Remembering Prince, Who Taught Men to Be More Than Men

Everyone has their favorite version of Prince, because everybody sees a little bit of themselves in Prince.


Editor’s Note: One year ago today, the world lost Prince. We decided to take a moment to reflect on his passing with this piece from last April.

Unlike many people I know, I didn’t grow up with Prince. His reign was a little before my time, and my house was very Christian — granted, so was Prince, but you know how it goes. The only other Prince fan in my family is my mother’s cousin, who, back when he was a dancer, performed a routine with his group set to “Head,” off the album Dirty Mind — in a church, no less. The churchgoers couldn’t decipher his falsetto, and the troupe took pleasure in their secret joke.

I started listening to Prince around the time I started working at this publication. The irony was never lost on me, and in fact it was the hook — to leave a New York City college stuffed full of liberal ideas about gender, sexuality and identity, and then find work at a men’s lifestyle publication is a jarring transition. Not to mention, I’m really not the most traditionally masculine person to begin with. So Prince became my de-facto spiritual advisor.

A former partner of Prince’s once called him “the most sensitive, the most androgynous, the most balance of male-female energy.” Whether or not you can rock assless chaps and heels, that balance is something every man should aspire to in 2016. Emotionally, carnally, politically and socially, Prince could be assertive, submissive, playful, deadly serious, hardheaded and sensitive; there was never any question that he could be all of these things, none of them, or some of them, all at once. That plurality of experiences exists in all of us and always has. But we often lock them away like toys we’ve decided we’ve outgrown.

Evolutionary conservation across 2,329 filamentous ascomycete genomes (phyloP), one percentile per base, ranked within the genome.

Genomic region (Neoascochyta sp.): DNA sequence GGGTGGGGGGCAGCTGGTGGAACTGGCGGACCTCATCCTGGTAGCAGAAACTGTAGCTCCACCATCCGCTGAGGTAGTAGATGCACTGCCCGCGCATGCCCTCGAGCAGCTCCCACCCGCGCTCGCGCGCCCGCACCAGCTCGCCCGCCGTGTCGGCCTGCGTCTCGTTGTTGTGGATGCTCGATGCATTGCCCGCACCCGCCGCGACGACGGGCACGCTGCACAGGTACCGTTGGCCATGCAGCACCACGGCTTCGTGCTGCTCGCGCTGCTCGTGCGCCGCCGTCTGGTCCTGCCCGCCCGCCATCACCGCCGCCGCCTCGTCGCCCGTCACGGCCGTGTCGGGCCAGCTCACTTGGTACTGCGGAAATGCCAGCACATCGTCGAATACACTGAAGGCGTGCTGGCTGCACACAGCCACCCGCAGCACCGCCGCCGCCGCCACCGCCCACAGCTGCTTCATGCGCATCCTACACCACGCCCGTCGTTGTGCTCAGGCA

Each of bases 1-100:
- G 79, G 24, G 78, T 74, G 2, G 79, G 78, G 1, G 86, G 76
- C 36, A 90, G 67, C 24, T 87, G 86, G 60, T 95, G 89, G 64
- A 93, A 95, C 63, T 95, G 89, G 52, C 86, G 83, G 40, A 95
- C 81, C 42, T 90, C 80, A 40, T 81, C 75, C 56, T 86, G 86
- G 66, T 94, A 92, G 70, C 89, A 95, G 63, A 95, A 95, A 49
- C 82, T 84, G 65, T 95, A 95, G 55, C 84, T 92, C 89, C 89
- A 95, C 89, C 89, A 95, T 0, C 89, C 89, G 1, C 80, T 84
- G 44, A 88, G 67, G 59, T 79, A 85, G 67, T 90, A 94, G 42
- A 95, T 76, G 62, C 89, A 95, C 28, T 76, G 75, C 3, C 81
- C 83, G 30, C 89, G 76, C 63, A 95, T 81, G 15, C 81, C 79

You’ll hear countless retellings, amid the purple torrent of personal pieces all over the internet, of how Prince helped disempowered people from all walks of life find their voices. And I really mean all walks of life: gay, straight, in between, and, to quote another Dirty Mind track, “white, black, Puerto Rican, everybody just a-freakin’.” I learned that I share a favorite deep cut with a film-geek friend from college (“Sometimes It Snows in April,” off of Parade); on my way to the train yesterday, an old West African delivery man was pumping “I Wanna Be Your Lover” from his car stereo.


With his hippie-tastic ideals, flippantly fluid gender identity and straight-up musical genius, Prince painted a world of harmony, the kind that perhaps only children can really believe in. And his childlike quality — the unpredictable bouts of virtuosity, immaturity, and stop-you-in-your-tracks truthfulness — is largely what kept everyone fascinated, even after his most crucial years were behind him. He operated independent of adult convention, and that made him mythic: as much a celebrity Bigfoot, making random and unexpected appearances, as he was a musical Santa Claus, keeping the gifts coming year after year.

The only upshot to losing Prince is that countless people will be discovering his music again — many of them latecomers like myself. Just like the longtime fans, they’ll have their favorite versions of Prince, because everybody sees a little bit of themselves in their favorite versions of Prince. The slightly shy but thoroughly freaky androgyne of Dirty Mind; the rock-god-diva of Purple Rain; the posh Sgt. Pepper of Around the World in a Day; the awkward, but still oddly fascinating pharaoh of his Love Symbol period; the Hendrix-channeling funk-rock granddaddy persona he relaxed into in his last years. They’ll all have their favorites because they’ll all have their differences. But they can all come together, probably at the karaoke bar, singing “Purple Rain.”

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